Martina Fontana is an Argentinean drummer based out of Buenos Aires. She also teaches, performs solo, collaborates with other independent artists, and currently drums with the pop artist MeY. She’s studied drums at the Escuela de Música Contemporánea, part of the Berklee International Network. She’s been inspired by many drummers, but her main influence is Ringo Starr, who she says always “plays for the song,” which she believes is key to its success.

Women are underrepresented in the percussion world. Our weekly series, Woman Crush Wednesday (#WCW), aims to recognize, celebrate, and inspire female percussionists of all stripes. Each Wednesday we’ll feature a profile of a drummer, who will share tips, advice, and videos. Want to be featured yourself? Send an email to anna.pulley@stringletter.com telling us more about you.

What is your city, country, and age?

I was born and raised in Buenos Aires, Argentina, and I am 23 years old.

What type of equipment do you use? What is your configuration?

I currently use a Tama Imperialstar drum set. The snare is a DW Collector’s Satin Oil 14 “x 5”.

My cymbals are AAX Sabian 16”. My hi-hat is a custom Zildjian 14″, K ride is a Zildjian 20”. Then I mix it together with electronics. I make it a hybrid kit with the Roland Octapad SPD-SX.

What bands/groups do you perform with, if any?

I’m currently working with a pop artist named MeY. I am also part of some projects with independent artists. Then I work as an independent professional drummer.

What led you to your instrument? What’s your origin story?

We all have a life story. In my case, I always had that need to express myself, to connect with art, to be able to contribute to it. Playing the drums was always my anchor to the earth. That anchor was there where I began to use rhythm as a form of expression. I always felt an attraction to the rhythm. When I was child I would innately hit things when listening to music. I felt that I needed to physically express what I felt when I listened to music. Then, after a while, I realized I was passionate about the rhythm and the drums, that’s when I knew that I wanted to dedicate my life to the instrument.


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Who is your favorite drummer and why?

I could name many drummers. My main references are Vinnie Colaiuta, Steve Jordan, Victor Loyo, Nate Smith, Anika Nilles, Emmanuelle Caplette, Sarah Thawer, Erik Hernandez, Stanley Randolph, Aaron Spears, and many others. But my inspiration has always been Ringo Starr. His musicality has always called my attention. He always plays for the song and, for me, that’s key when you are playing drums or any instrument.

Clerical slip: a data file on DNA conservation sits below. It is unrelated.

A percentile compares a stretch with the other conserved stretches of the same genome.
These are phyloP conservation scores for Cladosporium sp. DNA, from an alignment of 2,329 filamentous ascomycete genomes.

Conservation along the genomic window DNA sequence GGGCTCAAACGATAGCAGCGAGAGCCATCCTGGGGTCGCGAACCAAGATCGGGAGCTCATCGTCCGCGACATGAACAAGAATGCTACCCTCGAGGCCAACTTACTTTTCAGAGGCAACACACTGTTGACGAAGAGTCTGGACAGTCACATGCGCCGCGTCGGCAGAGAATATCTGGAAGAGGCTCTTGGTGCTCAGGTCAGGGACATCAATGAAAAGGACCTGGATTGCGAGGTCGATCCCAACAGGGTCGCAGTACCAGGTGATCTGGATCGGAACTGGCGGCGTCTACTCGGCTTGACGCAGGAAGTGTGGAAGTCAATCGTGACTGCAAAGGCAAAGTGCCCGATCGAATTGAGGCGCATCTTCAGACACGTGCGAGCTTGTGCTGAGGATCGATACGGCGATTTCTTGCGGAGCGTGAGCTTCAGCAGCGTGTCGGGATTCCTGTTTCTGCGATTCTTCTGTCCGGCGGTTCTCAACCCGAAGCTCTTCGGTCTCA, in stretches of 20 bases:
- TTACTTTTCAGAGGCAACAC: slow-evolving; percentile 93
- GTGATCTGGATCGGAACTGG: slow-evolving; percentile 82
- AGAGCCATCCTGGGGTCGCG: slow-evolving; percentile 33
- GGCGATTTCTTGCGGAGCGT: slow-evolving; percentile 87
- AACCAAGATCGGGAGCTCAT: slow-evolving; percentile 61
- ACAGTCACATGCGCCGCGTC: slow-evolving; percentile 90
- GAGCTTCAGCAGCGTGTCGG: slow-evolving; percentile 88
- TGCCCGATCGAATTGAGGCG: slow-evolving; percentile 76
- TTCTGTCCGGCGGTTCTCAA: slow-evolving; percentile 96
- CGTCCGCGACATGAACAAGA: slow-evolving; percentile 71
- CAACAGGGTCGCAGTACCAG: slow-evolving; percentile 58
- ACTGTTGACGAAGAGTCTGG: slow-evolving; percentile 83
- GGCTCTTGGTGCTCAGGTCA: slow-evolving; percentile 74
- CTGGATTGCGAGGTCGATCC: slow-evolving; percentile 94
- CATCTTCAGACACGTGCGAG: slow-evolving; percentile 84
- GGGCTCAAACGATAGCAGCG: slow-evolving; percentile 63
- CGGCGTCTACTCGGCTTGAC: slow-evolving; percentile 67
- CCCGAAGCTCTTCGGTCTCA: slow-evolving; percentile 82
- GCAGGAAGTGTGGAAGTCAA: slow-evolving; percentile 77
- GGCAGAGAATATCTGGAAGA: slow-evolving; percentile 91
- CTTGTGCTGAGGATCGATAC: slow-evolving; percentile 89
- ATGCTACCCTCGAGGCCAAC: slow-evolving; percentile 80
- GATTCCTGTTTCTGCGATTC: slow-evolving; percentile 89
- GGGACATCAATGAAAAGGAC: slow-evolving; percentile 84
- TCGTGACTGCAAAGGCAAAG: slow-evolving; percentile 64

How do you practice? Do you have a routine?

I usually practice about two hours a day. I always dedicate an hour of technique and rudiments, both hands and feet. Then I go to the kit. For me, it is not the amount of hours you practice, but how consistent you are.

Are there any specific playing tips or techniques, or advice, exercises, or discoveries you’d like to share with Drum readers?

In my humble experience, perseverance has been crucial to my progress. Always starting with the basics, being consistent. That can’t fail. It is important to focus on rudiments, some time doing singles, doubles, and paradiddles. Working the techniques will make your muscles stronger, and it will make your playing more relaxed. It is also necessary to practice with metronome!

As artists, the goal post for “success” is always moving. There’s not one “I made it!” point. How do you think about and define success?

Success is being happy with oneself, doing what you love, being honest with yourself and always pursuing your goals in life. Success is always taking new opportunities and grabbing new challenges, to be constantly moving.

Do you have any quotes or sayings that you live by?

“Today’s effort is tomorrow’s success.”

And: “Keep away from people who try to belittle your ambitions. Small people always do that, but the really great make you feel that you too can become great.”

How important is failure in making music/performing?

Completely and painfully necessary. It is the key and the secret that will make us grow and improve.

Any advice for girls contemplating getting started and making it in this area?

We as women must show our strength. Sometimes it’s hard for us to be in the industry but we must make everyone respect us for what we do.

 Where else to find Martina

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